Agreement Reached on Auto Bailout

Washington D.C. $15-billion dollars is the minimum the U.S. auto industry would get under a proposed bailout. A compromise is still being hammered out after a weekend of negotiations between the White House and Congressional leaders. Even though there's no agreement the Senate will start debating the plan on Monday afternoon.

"What we're talking about is trying to get from here to a point where we may be able to restructure this industry," said Sen. Christopher Dodd, Chairman, Banking Committee.

In an effort to make the U.S. auto industry viable, lawmakers want Chrysler, General Motors, and Ford to agree to a series of conditions before they receive any cash including a possible Auto Czar to oversee how the money is spent, restrictions on executive pay, and strict loan payments

"Taxpayer assistance should only be given to those willing to make difficult decisions to protect company," said White House Spokesperson Dana Perino.

Trying to save their employers, auto workers descended on Capitol Hill. The United Auto Workers has already agreed to billions in concessions and more could be needed.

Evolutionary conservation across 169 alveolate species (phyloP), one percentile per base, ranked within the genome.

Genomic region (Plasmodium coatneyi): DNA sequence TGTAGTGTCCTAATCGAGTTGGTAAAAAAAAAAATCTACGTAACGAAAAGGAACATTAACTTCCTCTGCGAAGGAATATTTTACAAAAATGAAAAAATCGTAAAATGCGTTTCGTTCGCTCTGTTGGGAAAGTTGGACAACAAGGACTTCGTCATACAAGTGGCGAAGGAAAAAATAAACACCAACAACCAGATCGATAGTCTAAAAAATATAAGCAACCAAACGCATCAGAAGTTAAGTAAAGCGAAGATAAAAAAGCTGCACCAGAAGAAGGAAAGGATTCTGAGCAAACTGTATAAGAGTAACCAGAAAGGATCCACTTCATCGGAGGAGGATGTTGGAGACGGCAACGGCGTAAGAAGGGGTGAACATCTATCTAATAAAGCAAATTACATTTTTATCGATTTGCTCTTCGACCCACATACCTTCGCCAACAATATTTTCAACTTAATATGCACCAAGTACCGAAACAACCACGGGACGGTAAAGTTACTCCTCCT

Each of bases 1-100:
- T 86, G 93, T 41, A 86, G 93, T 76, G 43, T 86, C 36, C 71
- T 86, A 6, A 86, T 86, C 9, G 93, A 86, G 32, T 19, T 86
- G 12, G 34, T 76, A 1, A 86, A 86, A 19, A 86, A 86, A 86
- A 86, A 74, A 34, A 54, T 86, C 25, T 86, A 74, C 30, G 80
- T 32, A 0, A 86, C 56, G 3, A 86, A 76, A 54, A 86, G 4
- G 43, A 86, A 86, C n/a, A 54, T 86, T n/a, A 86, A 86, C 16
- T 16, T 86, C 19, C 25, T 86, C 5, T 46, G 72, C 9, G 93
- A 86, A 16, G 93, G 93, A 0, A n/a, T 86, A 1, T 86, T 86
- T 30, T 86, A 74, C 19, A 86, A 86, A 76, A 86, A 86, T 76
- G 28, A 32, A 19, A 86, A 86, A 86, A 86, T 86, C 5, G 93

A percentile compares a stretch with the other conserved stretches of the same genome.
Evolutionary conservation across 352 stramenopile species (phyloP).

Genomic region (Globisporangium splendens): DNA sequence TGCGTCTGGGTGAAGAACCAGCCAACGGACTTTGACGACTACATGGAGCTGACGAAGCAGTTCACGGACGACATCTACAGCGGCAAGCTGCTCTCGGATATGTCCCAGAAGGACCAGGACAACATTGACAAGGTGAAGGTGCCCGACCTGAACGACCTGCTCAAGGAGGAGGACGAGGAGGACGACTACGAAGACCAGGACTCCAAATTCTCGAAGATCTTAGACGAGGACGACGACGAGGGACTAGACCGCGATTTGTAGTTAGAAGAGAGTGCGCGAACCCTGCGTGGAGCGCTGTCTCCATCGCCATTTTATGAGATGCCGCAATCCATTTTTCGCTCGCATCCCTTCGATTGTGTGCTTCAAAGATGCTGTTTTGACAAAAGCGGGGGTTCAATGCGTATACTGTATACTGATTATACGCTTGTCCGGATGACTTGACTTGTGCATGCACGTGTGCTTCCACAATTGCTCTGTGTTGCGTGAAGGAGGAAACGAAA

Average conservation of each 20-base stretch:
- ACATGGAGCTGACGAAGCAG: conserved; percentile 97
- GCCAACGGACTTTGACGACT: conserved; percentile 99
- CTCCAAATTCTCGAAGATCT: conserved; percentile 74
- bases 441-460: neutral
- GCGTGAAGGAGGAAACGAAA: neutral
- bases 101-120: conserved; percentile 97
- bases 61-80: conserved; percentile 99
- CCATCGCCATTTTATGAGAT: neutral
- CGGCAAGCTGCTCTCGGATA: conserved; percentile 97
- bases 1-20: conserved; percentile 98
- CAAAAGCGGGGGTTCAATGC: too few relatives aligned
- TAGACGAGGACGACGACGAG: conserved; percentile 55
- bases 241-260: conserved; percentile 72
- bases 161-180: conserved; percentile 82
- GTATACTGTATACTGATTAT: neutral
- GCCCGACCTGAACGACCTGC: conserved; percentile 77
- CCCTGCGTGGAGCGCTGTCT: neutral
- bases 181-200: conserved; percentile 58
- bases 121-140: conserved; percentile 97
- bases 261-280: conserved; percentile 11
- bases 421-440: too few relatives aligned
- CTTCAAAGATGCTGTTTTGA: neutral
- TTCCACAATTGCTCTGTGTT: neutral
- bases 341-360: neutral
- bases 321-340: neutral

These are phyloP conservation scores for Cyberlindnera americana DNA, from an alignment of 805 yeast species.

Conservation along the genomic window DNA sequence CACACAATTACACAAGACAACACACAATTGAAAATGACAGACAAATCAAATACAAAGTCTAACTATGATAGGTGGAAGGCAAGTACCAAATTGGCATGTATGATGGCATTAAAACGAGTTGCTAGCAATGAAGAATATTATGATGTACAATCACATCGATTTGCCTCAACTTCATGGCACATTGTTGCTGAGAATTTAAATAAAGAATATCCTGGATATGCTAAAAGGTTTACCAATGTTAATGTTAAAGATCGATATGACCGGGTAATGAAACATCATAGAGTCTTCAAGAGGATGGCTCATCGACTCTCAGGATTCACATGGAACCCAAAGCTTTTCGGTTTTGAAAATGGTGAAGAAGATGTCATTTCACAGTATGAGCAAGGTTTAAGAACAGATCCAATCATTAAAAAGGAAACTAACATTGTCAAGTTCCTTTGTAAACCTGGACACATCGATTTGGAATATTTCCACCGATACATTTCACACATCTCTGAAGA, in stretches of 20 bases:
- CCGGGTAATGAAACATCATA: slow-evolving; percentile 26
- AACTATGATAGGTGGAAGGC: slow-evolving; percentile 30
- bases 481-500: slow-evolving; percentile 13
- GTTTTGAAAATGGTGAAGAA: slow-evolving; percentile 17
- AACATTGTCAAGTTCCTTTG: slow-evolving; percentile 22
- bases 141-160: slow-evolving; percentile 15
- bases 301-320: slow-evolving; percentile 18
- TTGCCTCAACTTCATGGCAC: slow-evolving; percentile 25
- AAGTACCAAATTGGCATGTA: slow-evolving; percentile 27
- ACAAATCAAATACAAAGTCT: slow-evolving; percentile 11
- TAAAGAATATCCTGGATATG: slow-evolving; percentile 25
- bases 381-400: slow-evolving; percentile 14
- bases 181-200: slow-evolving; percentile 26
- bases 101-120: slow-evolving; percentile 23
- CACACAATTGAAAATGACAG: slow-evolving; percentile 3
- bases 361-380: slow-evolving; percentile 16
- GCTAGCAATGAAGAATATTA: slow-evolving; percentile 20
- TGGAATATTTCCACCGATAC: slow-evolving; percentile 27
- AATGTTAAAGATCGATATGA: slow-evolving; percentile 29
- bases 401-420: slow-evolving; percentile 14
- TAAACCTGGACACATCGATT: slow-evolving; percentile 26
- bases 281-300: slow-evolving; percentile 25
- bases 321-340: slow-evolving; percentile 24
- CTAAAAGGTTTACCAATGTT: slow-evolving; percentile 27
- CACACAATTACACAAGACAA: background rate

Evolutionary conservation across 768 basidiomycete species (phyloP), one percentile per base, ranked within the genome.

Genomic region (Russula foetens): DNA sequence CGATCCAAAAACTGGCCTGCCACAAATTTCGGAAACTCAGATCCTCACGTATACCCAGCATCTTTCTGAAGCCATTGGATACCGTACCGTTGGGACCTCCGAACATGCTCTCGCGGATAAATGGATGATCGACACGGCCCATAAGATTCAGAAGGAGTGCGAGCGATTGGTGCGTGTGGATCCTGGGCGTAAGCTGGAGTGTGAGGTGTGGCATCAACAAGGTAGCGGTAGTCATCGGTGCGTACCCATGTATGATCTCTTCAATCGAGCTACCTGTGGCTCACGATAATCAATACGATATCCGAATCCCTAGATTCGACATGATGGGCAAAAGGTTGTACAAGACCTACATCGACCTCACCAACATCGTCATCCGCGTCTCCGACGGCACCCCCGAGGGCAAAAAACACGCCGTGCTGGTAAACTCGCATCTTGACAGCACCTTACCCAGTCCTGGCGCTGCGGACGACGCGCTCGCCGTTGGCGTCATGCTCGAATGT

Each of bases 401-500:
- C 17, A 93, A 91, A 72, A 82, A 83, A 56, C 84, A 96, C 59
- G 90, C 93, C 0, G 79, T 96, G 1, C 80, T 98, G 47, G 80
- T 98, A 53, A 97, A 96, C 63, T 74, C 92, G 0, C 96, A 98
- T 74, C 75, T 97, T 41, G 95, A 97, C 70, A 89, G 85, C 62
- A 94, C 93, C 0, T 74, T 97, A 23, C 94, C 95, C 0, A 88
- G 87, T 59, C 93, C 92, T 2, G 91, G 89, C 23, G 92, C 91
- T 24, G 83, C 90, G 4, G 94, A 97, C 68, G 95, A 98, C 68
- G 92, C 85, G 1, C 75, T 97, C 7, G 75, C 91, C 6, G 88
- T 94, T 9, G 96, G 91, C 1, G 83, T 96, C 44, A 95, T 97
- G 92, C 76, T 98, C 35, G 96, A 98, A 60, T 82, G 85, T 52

Congress is expected to vote on the plan later this week; but any deal will face a tough fight. Some lawmakers believe instead of a bailout the automakers should be forced to go into bankruptcy

"These companies would be better off if they sought reorganization, under Chapter 11, of the bankruptcy code, like so many corporations have done," said Senator Jeff Sessions (R) Alabama.

Under the current bailout proposal, the cash would come from funds Congress already set aside for the big three to develop fuel efficient technology. Only GM and Chrysler would receive loans immediately, while Ford would have to wait receive its portion.


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